Agriculture can help reduce poverty, raise incomes and improve food security for 80% of the world’s poor, who live in rural areas and work mainly in farming. The World Bank Group is a leading financier of agriculture.
Healthy, sustainable and inclusive food systems are critical to achieve the world’s development goals. Agricultural development is one of the most powerful tools to end extreme poverty, boost shared prosperity, and feed a projected 9.7 billion people by 2050. Growth in the agriculture sector is two to four times more effective in raising incomes among the poorest compared to other sectors.
Agriculture is also crucial to economic growth: accounting for 4% of global gross domestic product (GDP) and in some least developing countries, it can account for more than 25% of GDP.
But agriculture-driven growth, poverty reduction, and food security are at risk: Multiple shocks – from COVID-19 related disruptions to extreme weather, pests, and conflicts – are impacting food systems, resulting in higher food prices and growing hunger. The war in Ukraine has triggered a global food crisis that is driving millions more into extreme poverty. The World Bank is making up to $30 billion available as part of a global response to the food crisis.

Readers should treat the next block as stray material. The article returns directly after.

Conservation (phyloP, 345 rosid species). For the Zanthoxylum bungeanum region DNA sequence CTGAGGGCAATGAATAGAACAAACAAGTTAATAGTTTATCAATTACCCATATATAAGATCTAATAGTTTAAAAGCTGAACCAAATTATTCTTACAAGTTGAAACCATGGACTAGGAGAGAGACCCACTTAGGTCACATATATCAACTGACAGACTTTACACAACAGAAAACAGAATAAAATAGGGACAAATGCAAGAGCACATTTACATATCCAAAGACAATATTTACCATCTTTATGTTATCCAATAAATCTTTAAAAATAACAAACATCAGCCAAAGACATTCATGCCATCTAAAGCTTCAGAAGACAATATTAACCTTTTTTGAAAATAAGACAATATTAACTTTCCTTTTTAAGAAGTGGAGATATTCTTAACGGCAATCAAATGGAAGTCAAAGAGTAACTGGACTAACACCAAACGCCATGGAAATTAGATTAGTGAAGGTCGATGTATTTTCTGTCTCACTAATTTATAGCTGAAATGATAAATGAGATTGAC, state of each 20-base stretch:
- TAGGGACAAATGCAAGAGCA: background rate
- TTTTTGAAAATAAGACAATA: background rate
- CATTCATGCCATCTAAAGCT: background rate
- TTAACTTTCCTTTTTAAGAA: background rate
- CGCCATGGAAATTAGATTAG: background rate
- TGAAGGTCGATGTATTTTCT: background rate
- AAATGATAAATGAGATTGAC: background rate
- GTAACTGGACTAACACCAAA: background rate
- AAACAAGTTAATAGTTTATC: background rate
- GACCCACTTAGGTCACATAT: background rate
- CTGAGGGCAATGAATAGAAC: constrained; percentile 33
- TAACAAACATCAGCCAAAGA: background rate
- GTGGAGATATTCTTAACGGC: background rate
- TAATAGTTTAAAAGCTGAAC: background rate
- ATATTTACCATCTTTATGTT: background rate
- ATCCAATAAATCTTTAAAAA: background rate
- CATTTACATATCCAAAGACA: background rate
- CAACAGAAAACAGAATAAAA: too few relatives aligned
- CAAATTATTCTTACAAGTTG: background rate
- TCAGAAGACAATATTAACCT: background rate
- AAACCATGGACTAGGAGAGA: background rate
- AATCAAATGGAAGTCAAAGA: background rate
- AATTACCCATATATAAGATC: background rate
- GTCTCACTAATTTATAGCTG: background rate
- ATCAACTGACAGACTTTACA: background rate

Accelerating climate change could further cut crop yields, especially in the world’s most food-insecure regions. Agriculture, forestry, and land use change are responsible for about 25% of greenhouse gas emissions. Mitigation in the agriculture sector is part of the solution to climate change.
Current food systems also threaten the health of people and the planet and generate unsustainable levels of pollution and waste.
One third of food produced globally is either lost or wasted. Addressing food loss and waste is critical to improving food and nutrition security, as well as helping to meet climate goals and reduce stress on the environment.
Risks associated with poor diets are also the leading cause of death worldwide. Millions of people are either not eating enough or eating the wrong types of food, resulting in a double burden of malnutrition that can lead to illnesses and health crises. A 2021 report found that between 720 and 811 million people went hungry in 2020, more than 10% of the world’s population.
Food insecurity can worsen diet quality and increase the risk of various forms of malnutrition, potentially leading to undernutrition as well as people being overweight and obese. An estimated 3 billion people in the world cannot afford a healthy diet.